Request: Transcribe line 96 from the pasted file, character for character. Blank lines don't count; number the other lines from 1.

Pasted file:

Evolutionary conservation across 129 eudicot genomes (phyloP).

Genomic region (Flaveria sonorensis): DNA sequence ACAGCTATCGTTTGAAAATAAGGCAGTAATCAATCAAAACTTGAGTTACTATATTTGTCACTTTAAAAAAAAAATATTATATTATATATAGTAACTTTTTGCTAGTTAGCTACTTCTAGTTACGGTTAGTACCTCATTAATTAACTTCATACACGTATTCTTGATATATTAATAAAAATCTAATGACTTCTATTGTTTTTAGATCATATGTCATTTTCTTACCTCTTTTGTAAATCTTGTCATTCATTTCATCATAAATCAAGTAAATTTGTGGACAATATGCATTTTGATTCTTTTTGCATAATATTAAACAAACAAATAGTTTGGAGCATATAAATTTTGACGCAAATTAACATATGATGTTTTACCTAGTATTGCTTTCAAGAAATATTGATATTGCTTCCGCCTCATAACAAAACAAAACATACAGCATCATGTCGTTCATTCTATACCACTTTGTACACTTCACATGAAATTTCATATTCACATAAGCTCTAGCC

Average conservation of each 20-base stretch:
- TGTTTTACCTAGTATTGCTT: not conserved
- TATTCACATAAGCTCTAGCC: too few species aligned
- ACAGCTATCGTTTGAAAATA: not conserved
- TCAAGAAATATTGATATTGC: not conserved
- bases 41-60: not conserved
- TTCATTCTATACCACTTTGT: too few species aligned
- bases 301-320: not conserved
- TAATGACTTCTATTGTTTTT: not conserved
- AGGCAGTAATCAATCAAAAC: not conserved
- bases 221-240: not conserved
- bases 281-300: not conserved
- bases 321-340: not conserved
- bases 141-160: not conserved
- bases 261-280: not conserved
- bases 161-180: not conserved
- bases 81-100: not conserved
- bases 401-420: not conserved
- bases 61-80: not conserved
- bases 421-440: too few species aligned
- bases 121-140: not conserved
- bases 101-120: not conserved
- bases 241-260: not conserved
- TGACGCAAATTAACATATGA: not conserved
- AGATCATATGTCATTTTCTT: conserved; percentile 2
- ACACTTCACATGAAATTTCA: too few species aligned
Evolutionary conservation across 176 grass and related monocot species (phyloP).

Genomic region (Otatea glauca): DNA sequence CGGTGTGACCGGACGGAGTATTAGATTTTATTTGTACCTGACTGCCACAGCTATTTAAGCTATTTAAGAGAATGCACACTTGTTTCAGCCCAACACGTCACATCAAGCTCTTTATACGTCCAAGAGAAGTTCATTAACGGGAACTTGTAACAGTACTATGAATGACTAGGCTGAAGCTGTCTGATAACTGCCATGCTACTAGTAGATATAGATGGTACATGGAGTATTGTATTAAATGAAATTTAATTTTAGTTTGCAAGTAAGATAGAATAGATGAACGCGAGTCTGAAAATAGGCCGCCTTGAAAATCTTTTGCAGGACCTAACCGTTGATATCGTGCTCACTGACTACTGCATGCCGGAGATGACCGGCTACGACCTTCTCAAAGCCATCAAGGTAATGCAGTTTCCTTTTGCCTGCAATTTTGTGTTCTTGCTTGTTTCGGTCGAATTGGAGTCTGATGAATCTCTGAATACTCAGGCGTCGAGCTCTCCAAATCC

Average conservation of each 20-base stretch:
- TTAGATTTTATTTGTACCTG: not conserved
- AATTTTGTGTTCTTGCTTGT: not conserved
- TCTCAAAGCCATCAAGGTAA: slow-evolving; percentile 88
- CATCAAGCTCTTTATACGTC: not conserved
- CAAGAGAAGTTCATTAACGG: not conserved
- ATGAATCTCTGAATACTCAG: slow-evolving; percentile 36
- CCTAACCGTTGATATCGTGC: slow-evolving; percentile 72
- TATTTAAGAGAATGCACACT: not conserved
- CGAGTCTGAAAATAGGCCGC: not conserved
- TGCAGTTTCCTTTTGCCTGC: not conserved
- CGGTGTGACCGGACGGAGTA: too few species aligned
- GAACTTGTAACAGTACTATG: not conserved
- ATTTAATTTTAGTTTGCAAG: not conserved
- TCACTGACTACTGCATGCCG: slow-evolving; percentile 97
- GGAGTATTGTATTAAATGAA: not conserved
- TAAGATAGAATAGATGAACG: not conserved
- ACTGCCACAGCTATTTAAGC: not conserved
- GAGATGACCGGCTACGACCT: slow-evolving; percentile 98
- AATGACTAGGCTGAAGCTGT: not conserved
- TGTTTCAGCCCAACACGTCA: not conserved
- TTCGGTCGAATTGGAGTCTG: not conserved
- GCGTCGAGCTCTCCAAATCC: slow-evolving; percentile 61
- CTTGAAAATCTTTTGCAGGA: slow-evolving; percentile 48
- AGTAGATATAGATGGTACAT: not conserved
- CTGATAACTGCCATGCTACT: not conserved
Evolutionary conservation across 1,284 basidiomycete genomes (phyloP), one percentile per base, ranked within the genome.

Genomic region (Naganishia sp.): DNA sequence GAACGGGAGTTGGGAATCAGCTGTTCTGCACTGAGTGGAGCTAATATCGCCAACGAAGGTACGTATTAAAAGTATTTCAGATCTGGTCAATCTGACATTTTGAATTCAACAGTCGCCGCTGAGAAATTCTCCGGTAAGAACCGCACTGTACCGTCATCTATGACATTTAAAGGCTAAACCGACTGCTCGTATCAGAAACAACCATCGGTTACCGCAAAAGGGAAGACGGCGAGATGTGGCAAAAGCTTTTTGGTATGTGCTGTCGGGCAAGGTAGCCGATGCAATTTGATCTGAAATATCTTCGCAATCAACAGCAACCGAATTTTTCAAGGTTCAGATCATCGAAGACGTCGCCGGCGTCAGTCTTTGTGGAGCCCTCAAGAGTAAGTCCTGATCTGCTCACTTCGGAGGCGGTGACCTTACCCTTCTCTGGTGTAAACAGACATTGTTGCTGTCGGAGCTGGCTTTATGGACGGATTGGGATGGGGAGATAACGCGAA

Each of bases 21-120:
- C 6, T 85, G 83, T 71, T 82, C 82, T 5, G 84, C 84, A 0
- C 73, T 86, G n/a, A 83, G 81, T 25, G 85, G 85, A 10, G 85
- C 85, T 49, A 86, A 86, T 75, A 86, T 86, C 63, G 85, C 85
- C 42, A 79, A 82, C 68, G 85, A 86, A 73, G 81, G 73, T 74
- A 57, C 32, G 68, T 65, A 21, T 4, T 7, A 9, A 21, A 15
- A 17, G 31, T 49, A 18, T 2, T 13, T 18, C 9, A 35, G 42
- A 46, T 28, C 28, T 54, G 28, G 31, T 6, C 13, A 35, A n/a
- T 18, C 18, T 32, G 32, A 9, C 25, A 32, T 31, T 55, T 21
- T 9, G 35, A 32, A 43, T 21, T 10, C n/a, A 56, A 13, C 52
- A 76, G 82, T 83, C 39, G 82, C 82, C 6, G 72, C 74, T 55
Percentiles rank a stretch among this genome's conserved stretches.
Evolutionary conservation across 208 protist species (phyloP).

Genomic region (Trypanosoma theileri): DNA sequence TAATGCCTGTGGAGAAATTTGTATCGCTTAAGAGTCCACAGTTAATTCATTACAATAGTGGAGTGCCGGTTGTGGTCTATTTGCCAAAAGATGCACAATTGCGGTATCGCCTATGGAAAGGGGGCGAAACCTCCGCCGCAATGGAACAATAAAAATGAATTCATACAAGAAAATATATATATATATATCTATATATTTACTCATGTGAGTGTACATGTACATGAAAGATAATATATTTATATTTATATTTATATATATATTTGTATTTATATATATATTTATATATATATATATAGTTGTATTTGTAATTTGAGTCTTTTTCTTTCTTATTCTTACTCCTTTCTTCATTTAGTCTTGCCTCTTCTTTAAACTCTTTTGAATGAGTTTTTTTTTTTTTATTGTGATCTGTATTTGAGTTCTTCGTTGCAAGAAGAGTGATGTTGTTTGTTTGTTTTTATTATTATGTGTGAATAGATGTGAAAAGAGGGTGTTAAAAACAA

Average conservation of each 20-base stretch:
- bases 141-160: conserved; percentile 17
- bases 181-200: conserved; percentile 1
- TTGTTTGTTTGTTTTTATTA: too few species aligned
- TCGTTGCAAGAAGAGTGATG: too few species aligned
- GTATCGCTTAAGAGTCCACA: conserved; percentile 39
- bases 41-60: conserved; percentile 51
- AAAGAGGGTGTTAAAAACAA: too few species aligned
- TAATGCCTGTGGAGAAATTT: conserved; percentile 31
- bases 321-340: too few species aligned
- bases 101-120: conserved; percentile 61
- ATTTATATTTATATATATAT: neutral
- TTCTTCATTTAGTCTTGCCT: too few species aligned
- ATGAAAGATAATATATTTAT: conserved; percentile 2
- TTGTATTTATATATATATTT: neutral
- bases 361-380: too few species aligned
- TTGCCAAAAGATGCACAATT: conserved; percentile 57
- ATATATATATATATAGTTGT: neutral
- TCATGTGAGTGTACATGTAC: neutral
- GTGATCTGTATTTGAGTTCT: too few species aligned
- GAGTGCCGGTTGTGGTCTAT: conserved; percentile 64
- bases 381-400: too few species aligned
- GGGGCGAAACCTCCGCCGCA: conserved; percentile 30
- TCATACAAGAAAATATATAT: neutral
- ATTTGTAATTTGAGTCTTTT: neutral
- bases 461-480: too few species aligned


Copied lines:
- TCATACAAGAAAATATATAT: neutral